FOR EXPO 2015
Val di Non DOP Apples
Not far from Trento, are the Val di Non’s alpine
lakes (such as Santa Giustina and Tovel), the Maddalene mountain range
and the Brenta Dolomites, all of which are UNESCO heritage including also
the beautiful Adamello Brenta Natural Park. There are villages and hamlets
everywhere, often with ancient palaces and castles (Thun, Cles, San Romedio
Sanctuary). The Noce river and several torrents and brooks have eroded
the rocks over the centuries, and this is why Val di Non is also known
as Canyon Valley. Apple orchards cover more than 10 per cent of the entire
valley surface and have been in this area since ancient times. The name
of Malé, an important centre of the valley is testimonial to this;
the name derives from the latin maletum (place of apples).
The cooperative was founded in 1989 and represents 16 fruit producing
co-ops with more than 5000 members whose apple orchards cover about
6500 hectares and annually produce about 300 thousand tons of apples,
about 15 % of the national production. The cooperative represents the
apples and products made from apples in 27 countries worldwide.
DOP was assigned in 2003, and the co-op members follow a disciplinary
protocol which demands integrated cultivation methods in order to obtain
quality fruit which respects and safeguards the environment. The DOP production
area is found in the self-governing province of Trento next to the Noce
stream covering the whole territory.
DOP Val di Non applies to three apples varieties: Golden Delicious, Red
Delicious and Canadian Renet; each apple receives a sticker with the cooperative
Golden Delicious are more or less intense yellow, sometimes with a slight
red hue on the side which was more exposed to the sun; the shape is truncated
conical; the pulp is subtle, firm and crunchy; the flavour is sweet and
balanced. They are available all year round owing to the long shelf life.
Red Delicious are bright velvety red, with waxy-looking peel; truncated-conical
shape, sometimes flared in the centre with five tips at the end; the pulp
is subtle, crunchy and juicy and becomes soft when mature; they have an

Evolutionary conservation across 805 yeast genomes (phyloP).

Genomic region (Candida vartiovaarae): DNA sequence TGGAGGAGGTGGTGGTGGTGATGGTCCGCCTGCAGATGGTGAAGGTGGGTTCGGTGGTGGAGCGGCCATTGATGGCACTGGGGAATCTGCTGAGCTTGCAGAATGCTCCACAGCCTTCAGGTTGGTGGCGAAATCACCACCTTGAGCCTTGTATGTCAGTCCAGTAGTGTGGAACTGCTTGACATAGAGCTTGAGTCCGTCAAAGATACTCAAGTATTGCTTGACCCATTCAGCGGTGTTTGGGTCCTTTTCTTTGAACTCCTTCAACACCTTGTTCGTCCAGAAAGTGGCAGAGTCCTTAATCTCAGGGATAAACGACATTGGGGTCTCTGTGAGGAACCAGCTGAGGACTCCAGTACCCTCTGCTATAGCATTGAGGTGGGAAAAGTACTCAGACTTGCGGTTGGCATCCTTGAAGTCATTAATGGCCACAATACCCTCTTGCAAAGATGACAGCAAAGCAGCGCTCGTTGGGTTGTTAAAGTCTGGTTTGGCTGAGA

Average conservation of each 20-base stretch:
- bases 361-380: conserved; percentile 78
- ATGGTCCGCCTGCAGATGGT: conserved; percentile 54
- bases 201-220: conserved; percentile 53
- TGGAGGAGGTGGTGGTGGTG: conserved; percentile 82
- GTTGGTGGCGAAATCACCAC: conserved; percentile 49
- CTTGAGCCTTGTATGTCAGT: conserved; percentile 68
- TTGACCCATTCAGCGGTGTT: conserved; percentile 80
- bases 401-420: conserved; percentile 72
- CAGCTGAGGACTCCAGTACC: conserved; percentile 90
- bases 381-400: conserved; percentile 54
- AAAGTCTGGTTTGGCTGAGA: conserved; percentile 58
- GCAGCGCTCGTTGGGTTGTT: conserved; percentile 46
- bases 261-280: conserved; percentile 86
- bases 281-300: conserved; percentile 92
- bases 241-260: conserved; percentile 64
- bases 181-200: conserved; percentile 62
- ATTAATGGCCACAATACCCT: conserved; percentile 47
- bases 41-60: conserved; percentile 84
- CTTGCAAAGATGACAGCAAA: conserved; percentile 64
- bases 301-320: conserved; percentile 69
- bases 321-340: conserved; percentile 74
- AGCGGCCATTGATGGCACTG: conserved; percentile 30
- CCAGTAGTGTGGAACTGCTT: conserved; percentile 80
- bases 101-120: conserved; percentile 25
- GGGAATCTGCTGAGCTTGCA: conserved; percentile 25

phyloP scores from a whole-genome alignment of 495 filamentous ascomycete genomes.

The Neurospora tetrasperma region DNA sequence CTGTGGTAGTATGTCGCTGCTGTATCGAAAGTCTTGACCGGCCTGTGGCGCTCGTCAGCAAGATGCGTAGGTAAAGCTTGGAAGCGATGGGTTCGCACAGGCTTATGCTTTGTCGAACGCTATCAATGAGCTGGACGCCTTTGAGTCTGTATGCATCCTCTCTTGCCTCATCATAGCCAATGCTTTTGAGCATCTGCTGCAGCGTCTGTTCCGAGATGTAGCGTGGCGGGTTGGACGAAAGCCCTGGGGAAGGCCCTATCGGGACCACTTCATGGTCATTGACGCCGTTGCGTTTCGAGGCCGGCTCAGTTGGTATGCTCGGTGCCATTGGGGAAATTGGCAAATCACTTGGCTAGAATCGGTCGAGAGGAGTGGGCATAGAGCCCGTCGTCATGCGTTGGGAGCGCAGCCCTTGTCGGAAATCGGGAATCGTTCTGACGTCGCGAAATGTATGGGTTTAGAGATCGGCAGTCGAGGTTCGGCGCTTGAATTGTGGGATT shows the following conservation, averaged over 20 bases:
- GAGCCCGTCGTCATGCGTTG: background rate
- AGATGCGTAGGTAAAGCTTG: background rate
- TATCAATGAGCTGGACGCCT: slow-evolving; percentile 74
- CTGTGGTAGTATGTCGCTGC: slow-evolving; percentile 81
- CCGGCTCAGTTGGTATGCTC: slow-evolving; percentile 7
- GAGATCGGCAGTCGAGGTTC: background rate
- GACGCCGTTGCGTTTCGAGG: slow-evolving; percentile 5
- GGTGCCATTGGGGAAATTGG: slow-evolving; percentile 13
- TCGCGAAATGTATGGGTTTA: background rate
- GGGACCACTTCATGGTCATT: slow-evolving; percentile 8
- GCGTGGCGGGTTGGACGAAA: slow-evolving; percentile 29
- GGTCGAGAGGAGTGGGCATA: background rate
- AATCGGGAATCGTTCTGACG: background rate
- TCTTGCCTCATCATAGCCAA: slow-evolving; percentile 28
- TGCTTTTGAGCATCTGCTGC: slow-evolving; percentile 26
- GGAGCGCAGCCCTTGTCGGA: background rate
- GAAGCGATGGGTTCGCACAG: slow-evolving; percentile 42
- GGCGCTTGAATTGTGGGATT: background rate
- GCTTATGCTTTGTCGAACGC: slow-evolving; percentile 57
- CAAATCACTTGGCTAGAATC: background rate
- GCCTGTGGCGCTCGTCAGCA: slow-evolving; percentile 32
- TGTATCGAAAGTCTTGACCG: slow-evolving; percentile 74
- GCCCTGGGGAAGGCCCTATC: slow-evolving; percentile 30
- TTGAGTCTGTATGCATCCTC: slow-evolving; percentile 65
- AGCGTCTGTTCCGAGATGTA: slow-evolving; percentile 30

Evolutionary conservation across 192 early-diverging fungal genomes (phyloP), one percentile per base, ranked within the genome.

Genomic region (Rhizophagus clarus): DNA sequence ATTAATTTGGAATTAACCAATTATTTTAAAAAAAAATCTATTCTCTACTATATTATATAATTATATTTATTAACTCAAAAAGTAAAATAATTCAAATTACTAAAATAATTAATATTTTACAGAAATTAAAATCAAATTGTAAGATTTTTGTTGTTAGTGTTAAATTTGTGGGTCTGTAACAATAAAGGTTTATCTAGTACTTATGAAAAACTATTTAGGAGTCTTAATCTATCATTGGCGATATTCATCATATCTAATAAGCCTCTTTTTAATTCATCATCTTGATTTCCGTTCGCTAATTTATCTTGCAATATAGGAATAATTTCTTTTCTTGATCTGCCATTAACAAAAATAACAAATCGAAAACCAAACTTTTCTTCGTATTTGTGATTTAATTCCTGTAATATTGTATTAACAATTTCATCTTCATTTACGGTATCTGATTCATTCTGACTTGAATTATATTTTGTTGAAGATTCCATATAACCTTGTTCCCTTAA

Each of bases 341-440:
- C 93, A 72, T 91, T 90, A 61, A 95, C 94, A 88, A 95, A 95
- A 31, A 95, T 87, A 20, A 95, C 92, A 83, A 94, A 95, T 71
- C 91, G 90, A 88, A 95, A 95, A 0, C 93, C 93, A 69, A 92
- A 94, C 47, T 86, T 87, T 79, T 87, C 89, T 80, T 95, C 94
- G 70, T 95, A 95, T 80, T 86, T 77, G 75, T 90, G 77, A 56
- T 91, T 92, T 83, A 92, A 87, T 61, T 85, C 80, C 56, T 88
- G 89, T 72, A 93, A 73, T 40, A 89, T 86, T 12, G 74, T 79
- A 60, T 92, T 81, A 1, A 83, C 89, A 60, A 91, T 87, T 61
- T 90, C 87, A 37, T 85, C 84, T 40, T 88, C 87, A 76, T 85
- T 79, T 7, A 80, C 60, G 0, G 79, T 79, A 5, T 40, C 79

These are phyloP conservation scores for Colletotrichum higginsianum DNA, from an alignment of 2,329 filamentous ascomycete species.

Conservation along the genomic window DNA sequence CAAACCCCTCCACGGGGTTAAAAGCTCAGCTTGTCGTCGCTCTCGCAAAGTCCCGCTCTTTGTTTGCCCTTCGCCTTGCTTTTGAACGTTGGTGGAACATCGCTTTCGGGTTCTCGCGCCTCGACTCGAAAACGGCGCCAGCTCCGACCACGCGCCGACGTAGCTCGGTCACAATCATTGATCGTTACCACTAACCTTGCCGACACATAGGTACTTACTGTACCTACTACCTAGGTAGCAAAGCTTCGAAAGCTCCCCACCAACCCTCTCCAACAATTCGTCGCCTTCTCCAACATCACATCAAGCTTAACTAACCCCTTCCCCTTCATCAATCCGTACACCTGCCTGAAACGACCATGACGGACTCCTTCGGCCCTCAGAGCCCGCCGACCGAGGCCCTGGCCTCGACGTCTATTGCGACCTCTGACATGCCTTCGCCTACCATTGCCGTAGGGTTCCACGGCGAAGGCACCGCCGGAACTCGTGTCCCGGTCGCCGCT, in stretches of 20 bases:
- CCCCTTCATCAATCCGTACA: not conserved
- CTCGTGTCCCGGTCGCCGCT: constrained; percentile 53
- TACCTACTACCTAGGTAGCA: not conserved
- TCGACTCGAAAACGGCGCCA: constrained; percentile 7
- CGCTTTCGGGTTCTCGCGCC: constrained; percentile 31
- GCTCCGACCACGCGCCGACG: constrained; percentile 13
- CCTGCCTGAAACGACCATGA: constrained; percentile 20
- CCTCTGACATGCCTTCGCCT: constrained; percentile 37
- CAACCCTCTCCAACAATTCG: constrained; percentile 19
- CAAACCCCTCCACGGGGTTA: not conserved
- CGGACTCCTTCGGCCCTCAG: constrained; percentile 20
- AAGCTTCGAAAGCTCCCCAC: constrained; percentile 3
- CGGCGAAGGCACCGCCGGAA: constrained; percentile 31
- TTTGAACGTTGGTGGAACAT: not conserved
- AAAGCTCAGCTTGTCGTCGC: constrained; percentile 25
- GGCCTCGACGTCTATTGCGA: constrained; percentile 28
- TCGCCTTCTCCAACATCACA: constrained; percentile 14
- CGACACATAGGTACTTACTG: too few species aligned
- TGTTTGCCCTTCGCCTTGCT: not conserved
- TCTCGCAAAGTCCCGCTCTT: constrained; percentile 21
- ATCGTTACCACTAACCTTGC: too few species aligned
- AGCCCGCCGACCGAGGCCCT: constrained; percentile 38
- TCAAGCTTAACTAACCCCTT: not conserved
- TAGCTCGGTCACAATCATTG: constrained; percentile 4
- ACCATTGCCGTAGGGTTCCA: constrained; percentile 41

intense and sweet flavour. Available from October to June.
Canadian Renet are ideal in the kitchen, not only in the preparation of
desserts but also for savoury recipes. Yellow coloured, becoming grained
when well matured with a more or less extensive “rust”; the
form is rounded, slightly flattened and irregular; the pulp is white,
soft and mellow; the taste is particular, aromatic and intense. Available
from the end of September to May.
GASTRONOMY OF THE TERRITORY
Traditional Trentino cuisine makes use of simple ingredients, such as
stale bread for ‘strangolapreti’ (rustic potato dumplings
with spinach) and ‘canederli’ (similar to those in Alto Adige),
and potatoes which make delicious soups and savoury pies (‘tortel
da patate’). Berries, game and mushrooms are obtained from the woods.
A frequent ingredient is polenta (maize flour cooked in salted water)
which accompanies all dishes, even cold meats and cheeses, which are abundant
in the region, such as ‘grana trentino’ and ‘mortandela’,
a special cold meat which has the form of a large meatball. Among the
desserts, as well as strudel and apple pie, there is also ‘brezdel’,
a fluffy doughnut covered with sugar.
POLENTA AND MUSHROOMS
Mushrooms are picked from the forests. ‘Boletus’, ‘finferli’
and many other varieties can be found, mixed up and cooked together to
become ‘pocio’, the base for savoury, aromatic gravies to
accompany polenta, meat or fish. Polenta is prepared in the traditional
way, then left to firm up and then be sliced up and barbecued or cooked
in oil, served very hot.
Mushrooms are rapidly tossed in the frying pan with a little oil, finely
chopped onion or garlic and parsley, so that they remain slightly crisp.
Often sausage meat is added and left to brown before adding the mushrooms;
thus the dish becomes an excellent main course.
(English translation by Gudrun Dalla Via)
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